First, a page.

That’s why it was disconcerting to see him emerge as chairman of the House committee on pensions, instead of an environment-related committee. Still, you have to give him that he tried to stay green. It facilitated the construction of roads in rural areas to facilitate the movement of agricultural products and also provide agricultural inputs to farmers. The federal government has undertaken the construction of 65 kilometer feeder roads in Rano, Kibiya and Bunkure local government areas of Kano State to encourage agricultural production. The roads are the 31 km Bunkure road and the 34 km Rano-Kibiya road. Hon. Rurum said the roads will link Kano to other farming communities in Kaduna, Jigawa and Bauchi states, noting that they were being carried out under the federal government’s agricultural intervention program to alleviate traffic difficulties. agricultural products. He also disclosed that the federal government is supporting the construction of 150 tube wells in the state to encourage year-round farming through irrigation.

Kano State, located in the Sahelian region of Nigeria, faces threats posed by climate change. A scientific study, which was carried out to observe precipitation and temperature data for the period 1960-2007 (used to examine recent changes in the extreme climate over Kano) and published in the International Journal of Atmospheric Sciences, confirms it. Over the entire period, the results show a warming trend, an increase in the number of cool nights, warmer days and a sharp increase in the number of hot episodes. Rainfall indices show a slight increase in total annual precipitation, a decrease in the maximum number of consecutive wet days and a significant increase in the number of extremely wet days. Such climatic changes could naturally lead to an increasing demand for household energy to cool a higher rate of evaporation from water bodies and irrigated crops. This will in turn lead to a decline in the performance of agricultural crops and livestock.

The Sahelian region of West Africa is one of the areas most vulnerable to climate change. Since the devastating drought of the 1970s and early 1980s, greater ecological attention has been focused here. It is therefore paramount for policymakers to ensure investment and promotion of more energy-efficient infrastructure and household appliances, as well as to encourage low-cost and environmentally friendly energy production systems. environment in order to deal with these extreme meteorological and climatic phenomena.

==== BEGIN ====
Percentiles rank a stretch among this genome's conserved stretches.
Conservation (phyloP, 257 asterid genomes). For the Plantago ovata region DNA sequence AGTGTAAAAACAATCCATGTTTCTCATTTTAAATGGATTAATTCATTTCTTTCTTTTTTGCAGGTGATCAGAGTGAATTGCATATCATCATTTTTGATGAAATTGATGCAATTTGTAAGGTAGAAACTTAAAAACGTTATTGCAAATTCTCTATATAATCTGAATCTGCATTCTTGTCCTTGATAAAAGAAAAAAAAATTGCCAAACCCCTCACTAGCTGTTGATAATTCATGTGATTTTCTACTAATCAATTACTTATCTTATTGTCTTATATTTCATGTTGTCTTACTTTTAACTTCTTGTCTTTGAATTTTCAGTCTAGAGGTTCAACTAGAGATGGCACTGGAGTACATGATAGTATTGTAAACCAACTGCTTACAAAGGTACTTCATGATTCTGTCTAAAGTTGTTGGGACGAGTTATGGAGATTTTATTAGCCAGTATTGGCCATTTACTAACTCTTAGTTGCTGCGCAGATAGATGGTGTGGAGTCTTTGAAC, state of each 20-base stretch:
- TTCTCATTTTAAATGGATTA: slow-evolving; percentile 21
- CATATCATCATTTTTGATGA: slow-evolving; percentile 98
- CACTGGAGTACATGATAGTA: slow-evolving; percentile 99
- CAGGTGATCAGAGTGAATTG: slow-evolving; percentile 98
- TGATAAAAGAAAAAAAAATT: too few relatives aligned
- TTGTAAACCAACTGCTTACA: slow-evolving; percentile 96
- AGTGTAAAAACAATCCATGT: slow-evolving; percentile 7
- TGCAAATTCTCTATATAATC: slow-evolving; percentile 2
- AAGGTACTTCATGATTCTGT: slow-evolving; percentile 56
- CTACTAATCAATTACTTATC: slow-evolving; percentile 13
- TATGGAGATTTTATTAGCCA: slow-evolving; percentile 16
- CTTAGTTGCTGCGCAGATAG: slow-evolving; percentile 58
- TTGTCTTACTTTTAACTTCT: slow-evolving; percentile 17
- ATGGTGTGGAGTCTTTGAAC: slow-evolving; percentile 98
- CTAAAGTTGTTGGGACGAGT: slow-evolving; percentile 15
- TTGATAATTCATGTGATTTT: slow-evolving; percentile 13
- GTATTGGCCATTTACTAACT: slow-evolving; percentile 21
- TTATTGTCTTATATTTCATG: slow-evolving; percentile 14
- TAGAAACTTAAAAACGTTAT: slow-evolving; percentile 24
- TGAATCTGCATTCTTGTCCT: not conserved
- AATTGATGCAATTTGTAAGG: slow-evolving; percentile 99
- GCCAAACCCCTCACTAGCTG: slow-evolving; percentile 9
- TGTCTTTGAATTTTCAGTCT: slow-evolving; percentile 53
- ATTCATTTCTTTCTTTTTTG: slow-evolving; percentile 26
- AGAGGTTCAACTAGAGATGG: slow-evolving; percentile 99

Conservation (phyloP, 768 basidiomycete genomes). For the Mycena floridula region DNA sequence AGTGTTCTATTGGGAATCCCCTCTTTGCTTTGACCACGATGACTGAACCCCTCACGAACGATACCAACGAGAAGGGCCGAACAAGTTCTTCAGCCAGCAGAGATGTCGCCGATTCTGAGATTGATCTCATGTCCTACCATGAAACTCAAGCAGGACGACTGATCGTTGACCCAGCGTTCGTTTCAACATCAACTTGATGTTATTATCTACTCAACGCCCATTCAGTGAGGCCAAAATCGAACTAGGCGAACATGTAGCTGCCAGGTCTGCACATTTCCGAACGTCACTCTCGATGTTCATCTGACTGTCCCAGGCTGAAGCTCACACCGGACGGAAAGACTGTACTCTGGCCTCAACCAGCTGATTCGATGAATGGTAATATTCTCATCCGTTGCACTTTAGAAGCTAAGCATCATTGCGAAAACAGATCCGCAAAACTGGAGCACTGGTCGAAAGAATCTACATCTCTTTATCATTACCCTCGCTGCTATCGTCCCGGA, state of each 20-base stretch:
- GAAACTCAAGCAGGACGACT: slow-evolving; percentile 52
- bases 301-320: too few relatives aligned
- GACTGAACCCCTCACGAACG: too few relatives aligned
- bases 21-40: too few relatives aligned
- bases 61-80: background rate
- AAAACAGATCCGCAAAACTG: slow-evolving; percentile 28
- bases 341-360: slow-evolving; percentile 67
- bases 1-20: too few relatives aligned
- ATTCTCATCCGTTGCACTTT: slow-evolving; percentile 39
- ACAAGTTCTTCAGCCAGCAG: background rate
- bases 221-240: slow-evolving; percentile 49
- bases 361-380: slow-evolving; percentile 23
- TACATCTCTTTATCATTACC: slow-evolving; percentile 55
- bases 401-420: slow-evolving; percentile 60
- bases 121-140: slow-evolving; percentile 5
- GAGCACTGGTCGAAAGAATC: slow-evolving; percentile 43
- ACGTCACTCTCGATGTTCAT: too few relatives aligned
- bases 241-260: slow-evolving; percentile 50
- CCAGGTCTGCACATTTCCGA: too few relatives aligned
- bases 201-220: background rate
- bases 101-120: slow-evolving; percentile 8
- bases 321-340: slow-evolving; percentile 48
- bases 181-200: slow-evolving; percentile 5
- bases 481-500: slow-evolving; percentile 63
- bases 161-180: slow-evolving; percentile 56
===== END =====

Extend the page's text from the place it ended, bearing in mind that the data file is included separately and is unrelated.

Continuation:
This is why we need climate champions in the political sphere. Rurum has shown an innate proclivity for green and I think he ignores all temptations to follow the path of ordinary politicians and stick to the green path. Former U.S. Vice President Al Gore became a global green icon by sticking to the path other U.S. politicians eschewed.

There is a global consensus that poor and vulnerable developing countries face increasing challenges in dealing with climate-related disasters. When people and communities experience droughts and floods, they need effective support and strong voices. Although developed countries seem to recognize that this is a problem, they do not commit to taking any reasonable steps to address it. We need new political icons among us to stand up for poor communities. Kano, being one of the largest Nigerian states, could become a rallying point for the entire sub-region. It is a commercial pivot in West Africa and can therefore contribute to the fight against climate change at the regional level.

Meanwhile, all governments and public officials must become climate champions and make bold decisions to transform their constituencies. The time to act is now. We need champions leading the way to a green and resilient transition. This is the only way for us to prepare our country to engage the developed world on the international stage while providing a great shoulder for other developing countries to lean on.